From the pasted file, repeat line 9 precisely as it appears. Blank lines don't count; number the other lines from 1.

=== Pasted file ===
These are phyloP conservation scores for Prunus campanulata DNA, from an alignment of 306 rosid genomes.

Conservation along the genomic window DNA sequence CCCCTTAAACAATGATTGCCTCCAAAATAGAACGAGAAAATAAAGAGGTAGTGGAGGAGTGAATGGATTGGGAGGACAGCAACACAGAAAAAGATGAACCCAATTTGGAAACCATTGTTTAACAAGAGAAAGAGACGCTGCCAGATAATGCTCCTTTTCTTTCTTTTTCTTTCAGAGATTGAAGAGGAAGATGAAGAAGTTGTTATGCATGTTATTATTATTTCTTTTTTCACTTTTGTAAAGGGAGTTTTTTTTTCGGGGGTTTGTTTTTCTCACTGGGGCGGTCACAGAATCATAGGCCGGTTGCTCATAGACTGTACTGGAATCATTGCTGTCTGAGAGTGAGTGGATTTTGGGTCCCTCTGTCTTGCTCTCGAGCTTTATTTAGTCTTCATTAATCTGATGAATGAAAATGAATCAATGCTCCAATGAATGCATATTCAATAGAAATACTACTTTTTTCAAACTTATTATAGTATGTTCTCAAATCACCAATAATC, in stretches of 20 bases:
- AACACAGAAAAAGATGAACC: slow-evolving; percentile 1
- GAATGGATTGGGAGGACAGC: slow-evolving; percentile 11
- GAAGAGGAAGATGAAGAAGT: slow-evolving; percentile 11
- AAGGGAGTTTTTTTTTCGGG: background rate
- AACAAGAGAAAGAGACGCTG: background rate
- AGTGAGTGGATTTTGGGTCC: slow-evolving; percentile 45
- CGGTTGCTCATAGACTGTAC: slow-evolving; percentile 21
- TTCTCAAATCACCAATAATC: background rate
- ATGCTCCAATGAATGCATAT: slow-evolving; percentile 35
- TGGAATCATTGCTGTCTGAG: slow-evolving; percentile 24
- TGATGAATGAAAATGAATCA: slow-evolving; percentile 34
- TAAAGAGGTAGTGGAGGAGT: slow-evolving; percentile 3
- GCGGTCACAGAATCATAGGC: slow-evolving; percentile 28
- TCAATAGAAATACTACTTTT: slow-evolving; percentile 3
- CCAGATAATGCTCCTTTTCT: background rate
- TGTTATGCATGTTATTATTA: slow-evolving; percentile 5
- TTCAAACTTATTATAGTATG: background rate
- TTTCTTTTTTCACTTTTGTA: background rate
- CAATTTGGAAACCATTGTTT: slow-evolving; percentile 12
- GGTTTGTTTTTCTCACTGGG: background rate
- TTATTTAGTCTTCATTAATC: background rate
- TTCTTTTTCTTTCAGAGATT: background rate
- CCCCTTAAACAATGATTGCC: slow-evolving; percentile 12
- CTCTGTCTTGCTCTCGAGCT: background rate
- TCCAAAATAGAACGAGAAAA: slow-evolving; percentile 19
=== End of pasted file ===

- CGGTTGCTCATAGACTGTAC: slow-evolving; percentile 21